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--------'--CRUELTY TO HORIsES.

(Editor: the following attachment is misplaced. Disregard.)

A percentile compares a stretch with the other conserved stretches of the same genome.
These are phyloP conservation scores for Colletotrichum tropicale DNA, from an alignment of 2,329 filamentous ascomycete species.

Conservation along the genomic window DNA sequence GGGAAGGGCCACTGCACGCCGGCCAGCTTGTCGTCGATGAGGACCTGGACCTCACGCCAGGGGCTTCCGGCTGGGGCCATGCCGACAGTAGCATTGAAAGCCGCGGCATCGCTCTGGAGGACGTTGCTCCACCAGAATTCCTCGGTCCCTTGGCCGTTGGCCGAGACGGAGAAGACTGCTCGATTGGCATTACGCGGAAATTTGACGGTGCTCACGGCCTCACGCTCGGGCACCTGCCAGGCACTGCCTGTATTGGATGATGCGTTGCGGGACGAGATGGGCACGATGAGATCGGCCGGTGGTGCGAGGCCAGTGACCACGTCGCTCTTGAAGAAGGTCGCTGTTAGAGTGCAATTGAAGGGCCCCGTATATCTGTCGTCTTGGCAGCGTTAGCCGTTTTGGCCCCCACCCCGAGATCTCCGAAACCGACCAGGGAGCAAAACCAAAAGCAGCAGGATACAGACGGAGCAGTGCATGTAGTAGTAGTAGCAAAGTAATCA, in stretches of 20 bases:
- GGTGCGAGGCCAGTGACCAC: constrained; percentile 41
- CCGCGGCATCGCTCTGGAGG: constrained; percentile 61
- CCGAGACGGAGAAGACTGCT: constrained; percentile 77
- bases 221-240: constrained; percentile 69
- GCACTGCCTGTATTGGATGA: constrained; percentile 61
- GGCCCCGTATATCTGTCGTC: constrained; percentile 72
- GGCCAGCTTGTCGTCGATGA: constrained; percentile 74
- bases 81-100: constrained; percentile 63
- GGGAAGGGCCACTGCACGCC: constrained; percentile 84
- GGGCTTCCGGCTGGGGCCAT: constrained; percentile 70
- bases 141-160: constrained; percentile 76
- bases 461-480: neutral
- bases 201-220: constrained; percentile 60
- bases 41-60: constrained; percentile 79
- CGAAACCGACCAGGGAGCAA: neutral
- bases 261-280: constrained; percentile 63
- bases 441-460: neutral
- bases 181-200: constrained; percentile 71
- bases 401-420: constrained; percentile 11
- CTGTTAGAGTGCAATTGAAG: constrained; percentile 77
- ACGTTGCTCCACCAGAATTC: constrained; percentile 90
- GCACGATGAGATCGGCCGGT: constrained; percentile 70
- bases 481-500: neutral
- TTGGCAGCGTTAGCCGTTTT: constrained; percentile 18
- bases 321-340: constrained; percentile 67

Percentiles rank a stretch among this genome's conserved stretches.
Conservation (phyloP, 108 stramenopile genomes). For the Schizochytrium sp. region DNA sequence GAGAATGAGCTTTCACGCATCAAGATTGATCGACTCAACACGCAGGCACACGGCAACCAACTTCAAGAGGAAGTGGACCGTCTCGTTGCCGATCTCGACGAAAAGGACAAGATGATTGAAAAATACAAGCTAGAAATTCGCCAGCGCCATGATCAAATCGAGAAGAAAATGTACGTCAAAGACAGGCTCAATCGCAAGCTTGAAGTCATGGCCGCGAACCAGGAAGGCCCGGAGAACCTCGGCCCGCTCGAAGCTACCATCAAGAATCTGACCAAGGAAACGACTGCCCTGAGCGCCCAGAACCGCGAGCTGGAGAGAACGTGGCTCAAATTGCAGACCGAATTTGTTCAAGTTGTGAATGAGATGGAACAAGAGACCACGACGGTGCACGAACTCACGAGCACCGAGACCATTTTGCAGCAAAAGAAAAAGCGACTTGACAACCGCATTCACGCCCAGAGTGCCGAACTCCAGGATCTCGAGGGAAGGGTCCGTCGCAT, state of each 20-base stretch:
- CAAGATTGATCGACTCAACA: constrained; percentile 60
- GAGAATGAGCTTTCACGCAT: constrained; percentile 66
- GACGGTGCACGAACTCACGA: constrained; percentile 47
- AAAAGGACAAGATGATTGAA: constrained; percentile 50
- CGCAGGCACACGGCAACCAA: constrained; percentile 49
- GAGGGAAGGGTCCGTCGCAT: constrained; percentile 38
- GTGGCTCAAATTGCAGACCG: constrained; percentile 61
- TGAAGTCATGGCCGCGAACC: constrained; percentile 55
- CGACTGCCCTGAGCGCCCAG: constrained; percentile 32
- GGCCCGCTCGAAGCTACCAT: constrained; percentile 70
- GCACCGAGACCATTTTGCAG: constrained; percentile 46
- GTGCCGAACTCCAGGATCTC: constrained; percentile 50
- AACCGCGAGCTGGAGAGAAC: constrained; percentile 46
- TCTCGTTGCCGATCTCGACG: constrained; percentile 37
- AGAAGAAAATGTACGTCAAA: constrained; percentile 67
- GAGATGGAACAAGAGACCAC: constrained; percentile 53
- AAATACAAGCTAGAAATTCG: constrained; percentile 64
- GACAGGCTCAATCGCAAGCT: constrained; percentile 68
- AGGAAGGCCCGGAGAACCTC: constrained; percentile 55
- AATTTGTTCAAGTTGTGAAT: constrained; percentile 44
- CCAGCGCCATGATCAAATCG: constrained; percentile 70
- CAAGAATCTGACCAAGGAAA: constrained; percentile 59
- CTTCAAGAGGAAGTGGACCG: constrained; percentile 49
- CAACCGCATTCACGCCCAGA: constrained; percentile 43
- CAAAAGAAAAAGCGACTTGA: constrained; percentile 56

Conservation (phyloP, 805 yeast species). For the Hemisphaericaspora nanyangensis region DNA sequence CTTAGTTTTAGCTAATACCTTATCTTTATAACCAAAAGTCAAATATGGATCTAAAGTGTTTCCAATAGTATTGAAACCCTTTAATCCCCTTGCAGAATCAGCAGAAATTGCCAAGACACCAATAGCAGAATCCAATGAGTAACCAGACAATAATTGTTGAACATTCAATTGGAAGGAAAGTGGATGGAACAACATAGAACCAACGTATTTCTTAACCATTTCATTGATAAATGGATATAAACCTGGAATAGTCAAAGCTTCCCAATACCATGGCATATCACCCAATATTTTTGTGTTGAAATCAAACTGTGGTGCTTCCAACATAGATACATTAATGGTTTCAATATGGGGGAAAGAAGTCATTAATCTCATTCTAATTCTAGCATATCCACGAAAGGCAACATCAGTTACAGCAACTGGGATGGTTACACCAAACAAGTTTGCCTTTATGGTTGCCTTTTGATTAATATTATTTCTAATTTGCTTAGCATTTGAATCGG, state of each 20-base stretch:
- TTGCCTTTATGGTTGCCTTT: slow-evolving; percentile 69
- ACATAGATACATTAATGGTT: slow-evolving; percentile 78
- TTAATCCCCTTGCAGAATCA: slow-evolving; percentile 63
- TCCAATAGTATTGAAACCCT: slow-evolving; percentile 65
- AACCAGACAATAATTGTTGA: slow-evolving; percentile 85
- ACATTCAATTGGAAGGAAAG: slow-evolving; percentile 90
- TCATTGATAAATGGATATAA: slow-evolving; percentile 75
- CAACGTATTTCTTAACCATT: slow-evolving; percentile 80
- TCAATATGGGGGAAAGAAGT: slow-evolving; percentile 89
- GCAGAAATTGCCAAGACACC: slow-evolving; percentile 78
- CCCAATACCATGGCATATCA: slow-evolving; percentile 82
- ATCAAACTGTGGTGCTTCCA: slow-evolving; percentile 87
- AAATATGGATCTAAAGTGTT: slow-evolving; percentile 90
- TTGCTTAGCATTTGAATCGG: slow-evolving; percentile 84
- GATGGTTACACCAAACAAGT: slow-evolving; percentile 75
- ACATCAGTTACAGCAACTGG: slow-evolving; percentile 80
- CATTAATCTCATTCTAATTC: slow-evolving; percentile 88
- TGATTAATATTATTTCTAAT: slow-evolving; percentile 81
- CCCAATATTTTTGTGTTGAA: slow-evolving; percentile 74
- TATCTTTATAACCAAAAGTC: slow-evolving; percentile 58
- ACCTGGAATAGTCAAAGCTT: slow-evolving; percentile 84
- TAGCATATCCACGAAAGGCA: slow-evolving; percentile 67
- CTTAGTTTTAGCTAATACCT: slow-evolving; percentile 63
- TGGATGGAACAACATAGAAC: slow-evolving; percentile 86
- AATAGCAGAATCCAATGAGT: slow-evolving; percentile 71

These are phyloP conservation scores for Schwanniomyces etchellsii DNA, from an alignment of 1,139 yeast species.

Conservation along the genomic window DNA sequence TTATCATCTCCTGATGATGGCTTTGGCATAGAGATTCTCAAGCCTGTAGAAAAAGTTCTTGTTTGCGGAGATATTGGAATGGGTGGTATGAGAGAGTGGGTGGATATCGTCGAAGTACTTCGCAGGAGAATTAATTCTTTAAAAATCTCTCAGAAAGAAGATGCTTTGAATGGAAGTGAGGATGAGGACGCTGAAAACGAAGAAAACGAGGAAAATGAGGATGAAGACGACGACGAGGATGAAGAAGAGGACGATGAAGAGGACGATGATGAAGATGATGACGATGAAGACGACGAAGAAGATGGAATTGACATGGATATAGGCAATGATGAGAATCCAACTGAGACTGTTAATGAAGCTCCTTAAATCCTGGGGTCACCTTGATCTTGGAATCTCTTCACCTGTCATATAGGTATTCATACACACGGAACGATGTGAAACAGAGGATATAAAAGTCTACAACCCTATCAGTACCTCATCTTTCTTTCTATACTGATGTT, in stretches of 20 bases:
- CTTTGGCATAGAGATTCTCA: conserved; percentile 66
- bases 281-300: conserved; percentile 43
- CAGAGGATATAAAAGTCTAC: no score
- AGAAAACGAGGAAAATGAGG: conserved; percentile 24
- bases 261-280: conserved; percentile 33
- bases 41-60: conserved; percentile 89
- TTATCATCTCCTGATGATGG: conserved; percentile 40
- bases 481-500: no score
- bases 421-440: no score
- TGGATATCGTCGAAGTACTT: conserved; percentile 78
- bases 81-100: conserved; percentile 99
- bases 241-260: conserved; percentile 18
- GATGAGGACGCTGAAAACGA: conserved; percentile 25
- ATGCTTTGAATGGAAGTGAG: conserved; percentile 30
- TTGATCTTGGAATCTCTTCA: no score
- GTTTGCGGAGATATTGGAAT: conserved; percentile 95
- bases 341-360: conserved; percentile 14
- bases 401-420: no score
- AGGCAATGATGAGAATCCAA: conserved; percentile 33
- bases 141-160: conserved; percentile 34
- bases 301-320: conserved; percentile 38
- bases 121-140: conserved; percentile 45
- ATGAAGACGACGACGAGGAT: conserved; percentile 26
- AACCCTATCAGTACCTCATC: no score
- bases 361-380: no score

CRUELTY TO HORIsES. Mr. James Ray, a farmer and hay-dealer, of Great Warley, Essex, was charged at the Police-court at Romford, with having caused three of his horses to be cruelly tortured. Mr. W. Love, of, the Royal Society for the Prevention of Cruelty to Animals, stated that the defendant, who was a man of substance, was in the habit of Bending up hay and straw to the London markets. Oa the evening of the 26th ult., a wagon, drawn by two horses, and two carts, each being drawn by a single horse, were seen passing through the village of Hare-street, on their return from London to Great Warley. From the manner of the horses the officers were induced to stop and examine them. On the back of one of the horses they found a terrible wound as large as a man's hand, caused by the pressure and chafing of the saddle. On the shoulder of another they found a wound of a similar character, caused by the chafing of the collar. Upon the back of a third horse there was another wound of several inches in extent, covered over by a cloth under the saddle, the cloth being literally soaked with discharge; and the fourth horse was in a very little better state. All the wounds were evidently of long standing, and the unfortunate horses, upon the harness being re- moved, exhibited signs of great pain and distress- The drivers stated that it was not their fault, and' that their masters sent them out to work. Mr. Waldron, solicitor, of Brentwood, for the do. fence, pleaded that the defendant was not personally aware that the horses were in the state represented. He called as a witness one of the drivers of the horses, who, upon being cross-examined, admitted that his master examined the horses daily himselft and always saw them go out to work. The magistrates, after expressing their strong ab- horrence of such cruelty, inSicted a fine of JB5 and costs in one case, or two months' hard labour in cie- fault; and fines of X2 10a. and costs in the othef cases, or one month's hard labour in the House of Correction. The defendant did not appear personally, and his solicitor being unable to pay the money, Mr. LOVO applied for a warrant for the defendant's apprehension which was granted.